|The Rams could have had a high-draft pick last season by trading Sam Bradford but decided against it. (US Presswire)|
It could be several years before a winner is determined in March's blockbuster trade between the St. Louis Rams and Washington Redskins, when the Redskins gave up a king's ransom to select a presumed franchise quarterback in Robert Griffin III.
Shortly afterward, Rams coach Jeff Fisher was adamant that the team made the trade in part because he believed Sam Bradford had the potential to materialize as one of the top quarterbacks in the league. This week, Peter King of Sports Illustrated reported that the Rams could have received a high first-round pick if they dealt Bradford to another team during the 2012 NFL Draft.
Although Bradford hasn't exactly been given an embarrassment of riches to work with at wide receiver, his numbers since entering the league are pedestrian, at best. Last season, Bradford's 82.6 quarterback rating was the highest of his three-year career, a figure that placed him 18th among starting quarterbacks. The first overall pick in the 2010 draft ranked 25th and 30th in the category in 2010 and 2011, respectively.
But there are encouraging signs that Bradford can live up to his vast potential. Entering the final week of the regular season, Bradford led the NFL in passes released while being hit, according to Pro Football Focus. For the majority of the season, the website also ranked him in the top 10 in completion percentage on passes when facing pressure. It's a significant achievement given that Bradford played behind a patchwork line for most of the year.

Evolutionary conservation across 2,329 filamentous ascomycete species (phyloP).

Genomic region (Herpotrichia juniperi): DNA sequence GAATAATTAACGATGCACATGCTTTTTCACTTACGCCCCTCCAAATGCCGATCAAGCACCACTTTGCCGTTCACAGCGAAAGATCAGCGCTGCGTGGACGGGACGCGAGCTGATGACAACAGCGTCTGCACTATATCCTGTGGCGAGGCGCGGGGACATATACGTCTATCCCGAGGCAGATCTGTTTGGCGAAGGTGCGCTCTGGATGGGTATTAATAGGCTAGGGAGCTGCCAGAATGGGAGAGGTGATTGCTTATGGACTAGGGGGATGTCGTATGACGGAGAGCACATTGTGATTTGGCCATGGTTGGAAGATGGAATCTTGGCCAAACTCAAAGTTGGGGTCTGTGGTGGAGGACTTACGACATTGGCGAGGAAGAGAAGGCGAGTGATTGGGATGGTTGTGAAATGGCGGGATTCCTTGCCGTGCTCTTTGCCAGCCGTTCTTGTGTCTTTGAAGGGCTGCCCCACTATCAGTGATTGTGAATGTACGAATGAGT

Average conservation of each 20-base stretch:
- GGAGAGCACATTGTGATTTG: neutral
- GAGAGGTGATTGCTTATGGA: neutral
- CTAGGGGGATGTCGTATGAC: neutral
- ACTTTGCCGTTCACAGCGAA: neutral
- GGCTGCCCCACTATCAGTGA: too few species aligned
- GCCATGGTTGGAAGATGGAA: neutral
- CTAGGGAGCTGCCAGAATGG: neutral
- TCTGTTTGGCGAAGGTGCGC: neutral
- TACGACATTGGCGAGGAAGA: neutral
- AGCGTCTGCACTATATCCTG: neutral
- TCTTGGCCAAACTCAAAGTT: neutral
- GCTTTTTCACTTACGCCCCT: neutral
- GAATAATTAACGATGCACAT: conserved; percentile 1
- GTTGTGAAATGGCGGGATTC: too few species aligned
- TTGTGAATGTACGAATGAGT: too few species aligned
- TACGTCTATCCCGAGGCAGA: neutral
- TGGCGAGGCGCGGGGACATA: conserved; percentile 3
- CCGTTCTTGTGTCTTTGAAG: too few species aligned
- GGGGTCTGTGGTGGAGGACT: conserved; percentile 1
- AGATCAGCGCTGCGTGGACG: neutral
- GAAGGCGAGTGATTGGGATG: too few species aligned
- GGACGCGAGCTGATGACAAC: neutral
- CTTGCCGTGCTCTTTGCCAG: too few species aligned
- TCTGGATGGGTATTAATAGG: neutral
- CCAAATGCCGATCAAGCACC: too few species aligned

Bradford has three years remaining on a six-year, $78-million contract he signed before the rookie salary cap was instituted in the new CBA. Bradford's cap hit in 2013 is $12.595 million and $17.61 million in 2014.
“I don't think it's a make-or-break season (for him) at all,” Rams general manager Les Snead told NFL AM this week. He explained to me that this will be the first time where he can actually go, "You know what? I want to improve on this, this and this, and let's get better," versus, "Here comes a new offense and now I got to memorize a whole bunch of new terminology."
For more NFL news, rumors and analysis, follow @EyeOnNFL on Twitter, subscribe to our RSS Feed, watch Pro Football 360 daily at 3 p.m. ET and NFL newsletter. You can also follow Matt Rybaltowski @mattrybaltowski.